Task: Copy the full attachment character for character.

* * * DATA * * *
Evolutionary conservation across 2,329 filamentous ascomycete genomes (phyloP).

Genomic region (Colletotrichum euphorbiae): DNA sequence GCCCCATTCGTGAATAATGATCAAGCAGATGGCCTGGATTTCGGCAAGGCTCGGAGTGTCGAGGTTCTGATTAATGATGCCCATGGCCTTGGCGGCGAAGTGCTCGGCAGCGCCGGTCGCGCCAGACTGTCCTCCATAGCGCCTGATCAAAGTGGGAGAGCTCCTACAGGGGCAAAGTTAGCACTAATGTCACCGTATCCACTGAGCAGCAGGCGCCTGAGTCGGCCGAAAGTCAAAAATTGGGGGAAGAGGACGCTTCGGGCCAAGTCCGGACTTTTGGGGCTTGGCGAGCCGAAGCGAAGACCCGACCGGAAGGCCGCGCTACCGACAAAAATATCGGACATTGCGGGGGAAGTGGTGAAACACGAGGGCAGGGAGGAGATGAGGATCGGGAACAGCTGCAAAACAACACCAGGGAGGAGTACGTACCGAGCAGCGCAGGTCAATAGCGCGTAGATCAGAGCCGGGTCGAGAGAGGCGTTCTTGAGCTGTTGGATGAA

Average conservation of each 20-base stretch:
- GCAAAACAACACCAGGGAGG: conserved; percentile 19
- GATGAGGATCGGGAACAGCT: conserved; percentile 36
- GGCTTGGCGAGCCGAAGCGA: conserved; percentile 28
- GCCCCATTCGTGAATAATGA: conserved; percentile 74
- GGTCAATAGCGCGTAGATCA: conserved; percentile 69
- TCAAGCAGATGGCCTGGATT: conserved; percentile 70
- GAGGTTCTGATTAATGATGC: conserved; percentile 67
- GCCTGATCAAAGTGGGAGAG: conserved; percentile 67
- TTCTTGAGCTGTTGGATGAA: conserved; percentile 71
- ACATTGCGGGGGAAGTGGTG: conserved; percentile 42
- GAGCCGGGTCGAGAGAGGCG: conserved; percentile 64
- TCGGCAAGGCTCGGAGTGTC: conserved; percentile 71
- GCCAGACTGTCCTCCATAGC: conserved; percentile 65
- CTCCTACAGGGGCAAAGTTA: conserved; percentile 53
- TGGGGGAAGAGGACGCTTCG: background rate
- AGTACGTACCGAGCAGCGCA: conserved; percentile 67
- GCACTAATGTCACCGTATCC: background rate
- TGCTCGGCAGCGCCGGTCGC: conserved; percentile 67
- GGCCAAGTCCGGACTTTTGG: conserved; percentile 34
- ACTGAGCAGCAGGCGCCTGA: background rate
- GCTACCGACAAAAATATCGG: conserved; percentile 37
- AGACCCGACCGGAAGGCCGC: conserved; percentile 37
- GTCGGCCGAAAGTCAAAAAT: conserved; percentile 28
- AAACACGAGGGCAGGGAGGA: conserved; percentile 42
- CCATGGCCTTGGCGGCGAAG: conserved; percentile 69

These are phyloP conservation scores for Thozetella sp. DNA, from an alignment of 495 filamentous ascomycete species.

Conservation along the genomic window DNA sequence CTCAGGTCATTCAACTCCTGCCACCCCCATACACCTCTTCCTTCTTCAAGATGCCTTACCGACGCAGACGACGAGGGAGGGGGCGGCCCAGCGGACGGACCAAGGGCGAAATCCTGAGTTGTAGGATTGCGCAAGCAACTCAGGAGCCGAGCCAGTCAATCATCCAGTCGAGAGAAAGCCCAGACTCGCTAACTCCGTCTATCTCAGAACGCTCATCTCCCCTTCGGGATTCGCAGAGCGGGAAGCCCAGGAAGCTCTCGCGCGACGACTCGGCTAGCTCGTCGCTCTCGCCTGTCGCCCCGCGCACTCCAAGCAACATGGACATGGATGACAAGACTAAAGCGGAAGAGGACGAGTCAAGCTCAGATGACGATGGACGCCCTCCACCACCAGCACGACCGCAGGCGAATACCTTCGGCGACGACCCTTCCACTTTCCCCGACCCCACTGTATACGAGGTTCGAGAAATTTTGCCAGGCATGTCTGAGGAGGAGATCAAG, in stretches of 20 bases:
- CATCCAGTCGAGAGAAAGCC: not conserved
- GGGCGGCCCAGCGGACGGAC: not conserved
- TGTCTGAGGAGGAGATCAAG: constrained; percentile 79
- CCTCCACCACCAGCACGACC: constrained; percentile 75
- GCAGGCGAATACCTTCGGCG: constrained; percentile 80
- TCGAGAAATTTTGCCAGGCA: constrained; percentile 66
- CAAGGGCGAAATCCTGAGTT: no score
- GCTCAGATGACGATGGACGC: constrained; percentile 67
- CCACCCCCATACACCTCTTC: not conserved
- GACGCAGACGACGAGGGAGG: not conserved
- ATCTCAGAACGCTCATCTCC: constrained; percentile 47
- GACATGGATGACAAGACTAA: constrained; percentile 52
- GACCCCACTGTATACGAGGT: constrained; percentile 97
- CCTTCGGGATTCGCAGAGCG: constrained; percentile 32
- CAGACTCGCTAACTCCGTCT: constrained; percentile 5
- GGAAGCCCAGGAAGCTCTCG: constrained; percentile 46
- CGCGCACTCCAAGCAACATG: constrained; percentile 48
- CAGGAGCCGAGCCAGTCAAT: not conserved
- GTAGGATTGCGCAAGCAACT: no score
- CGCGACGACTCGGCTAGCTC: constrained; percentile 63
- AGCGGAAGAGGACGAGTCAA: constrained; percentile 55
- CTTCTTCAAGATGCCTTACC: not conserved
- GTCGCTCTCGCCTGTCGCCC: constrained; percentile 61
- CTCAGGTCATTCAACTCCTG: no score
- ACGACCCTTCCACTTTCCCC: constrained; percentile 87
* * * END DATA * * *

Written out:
Evolutionary conservation across 2,329 filamentous ascomycete genomes (phyloP).

Genomic region (Colletotrichum euphorbiae): DNA sequence GCCCCATTCGTGAATAATGATCAAGCAGATGGCCTGGATTTCGGCAAGGCTCGGAGTGTCGAGGTTCTGATTAATGATGCCCATGGCCTTGGCGGCGAAGTGCTCGGCAGCGCCGGTCGCGCCAGACTGTCCTCCATAGCGCCTGATCAAAGTGGGAGAGCTCCTACAGGGGCAAAGTTAGCACTAATGTCACCGTATCCACTGAGCAGCAGGCGCCTGAGTCGGCCGAAAGTCAAAAATTGGGGGAAGAGGACGCTTCGGGCCAAGTCCGGACTTTTGGGGCTTGGCGAGCCGAAGCGAAGACCCGACCGGAAGGCCGCGCTACCGACAAAAATATCGGACATTGCGGGGGAAGTGGTGAAACACGAGGGCAGGGAGGAGATGAGGATCGGGAACAGCTGCAAAACAACACCAGGGAGGAGTACGTACCGAGCAGCGCAGGTCAATAGCGCGTAGATCAGAGCCGGGTCGAGAGAGGCGTTCTTGAGCTGTTGGATGAA

Average conservation of each 20-base stretch:
- GCAAAACAACACCAGGGAGG: conserved; percentile 19
- GATGAGGATCGGGAACAGCT: conserved; percentile 36
- GGCTTGGCGAGCCGAAGCGA: conserved; percentile 28
- GCCCCATTCGTGAATAATGA: conserved; percentile 74
- GGTCAATAGCGCGTAGATCA: conserved; percentile 69
- TCAAGCAGATGGCCTGGATT: conserved; percentile 70
- GAGGTTCTGATTAATGATGC: conserved; percentile 67
- GCCTGATCAAAGTGGGAGAG: conserved; percentile 67
- TTCTTGAGCTGTTGGATGAA: conserved; percentile 71
- ACATTGCGGGGGAAGTGGTG: conserved; percentile 42
- GAGCCGGGTCGAGAGAGGCG: conserved; percentile 64
- TCGGCAAGGCTCGGAGTGTC: conserved; percentile 71
- GCCAGACTGTCCTCCATAGC: conserved; percentile 65
- CTCCTACAGGGGCAAAGTTA: conserved; percentile 53
- TGGGGGAAGAGGACGCTTCG: background rate
- AGTACGTACCGAGCAGCGCA: conserved; percentile 67
- GCACTAATGTCACCGTATCC: background rate
- TGCTCGGCAGCGCCGGTCGC: conserved; percentile 67
- GGCCAAGTCCGGACTTTTGG: conserved; percentile 34
- ACTGAGCAGCAGGCGCCTGA: background rate
- GCTACCGACAAAAATATCGG: conserved; percentile 37
- AGACCCGACCGGAAGGCCGC: conserved; percentile 37
- GTCGGCCGAAAGTCAAAAAT: conserved; percentile 28
- AAACACGAGGGCAGGGAGGA: conserved; percentile 42
- CCATGGCCTTGGCGGCGAAG: conserved; percentile 69

These are phyloP conservation scores for Thozetella sp. DNA, from an alignment of 495 filamentous ascomycete species.

Conservation along the genomic window DNA sequence CTCAGGTCATTCAACTCCTGCCACCCCCATACACCTCTTCCTTCTTCAAGATGCCTTACCGACGCAGACGACGAGGGAGGGGGCGGCCCAGCGGACGGACCAAGGGCGAAATCCTGAGTTGTAGGATTGCGCAAGCAACTCAGGAGCCGAGCCAGTCAATCATCCAGTCGAGAGAAAGCCCAGACTCGCTAACTCCGTCTATCTCAGAACGCTCATCTCCCCTTCGGGATTCGCAGAGCGGGAAGCCCAGGAAGCTCTCGCGCGACGACTCGGCTAGCTCGTCGCTCTCGCCTGTCGCCCCGCGCACTCCAAGCAACATGGACATGGATGACAAGACTAAAGCGGAAGAGGACGAGTCAAGCTCAGATGACGATGGACGCCCTCCACCACCAGCACGACCGCAGGCGAATACCTTCGGCGACGACCCTTCCACTTTCCCCGACCCCACTGTATACGAGGTTCGAGAAATTTTGCCAGGCATGTCTGAGGAGGAGATCAAG, in stretches of 20 bases:
- CATCCAGTCGAGAGAAAGCC: not conserved
- GGGCGGCCCAGCGGACGGAC: not conserved
- TGTCTGAGGAGGAGATCAAG: constrained; percentile 79
- CCTCCACCACCAGCACGACC: constrained; percentile 75
- GCAGGCGAATACCTTCGGCG: constrained; percentile 80
- TCGAGAAATTTTGCCAGGCA: constrained; percentile 66
- CAAGGGCGAAATCCTGAGTT: no score
- GCTCAGATGACGATGGACGC: constrained; percentile 67
- CCACCCCCATACACCTCTTC: not conserved
- GACGCAGACGACGAGGGAGG: not conserved
- ATCTCAGAACGCTCATCTCC: constrained; percentile 47
- GACATGGATGACAAGACTAA: constrained; percentile 52
- GACCCCACTGTATACGAGGT: constrained; percentile 97
- CCTTCGGGATTCGCAGAGCG: constrained; percentile 32
- CAGACTCGCTAACTCCGTCT: constrained; percentile 5
- GGAAGCCCAGGAAGCTCTCG: constrained; percentile 46
- CGCGCACTCCAAGCAACATG: constrained; percentile 48
- CAGGAGCCGAGCCAGTCAAT: not conserved
- GTAGGATTGCGCAAGCAACT: no score
- CGCGACGACTCGGCTAGCTC: constrained; percentile 63
- AGCGGAAGAGGACGAGTCAA: constrained; percentile 55
- CTTCTTCAAGATGCCTTACC: not conserved
- GTCGCTCTCGCCTGTCGCCC: constrained; percentile 61
- CTCAGGTCATTCAACTCCTG: no score
- ACGACCCTTCCACTTTCCCC: constrained; percentile 87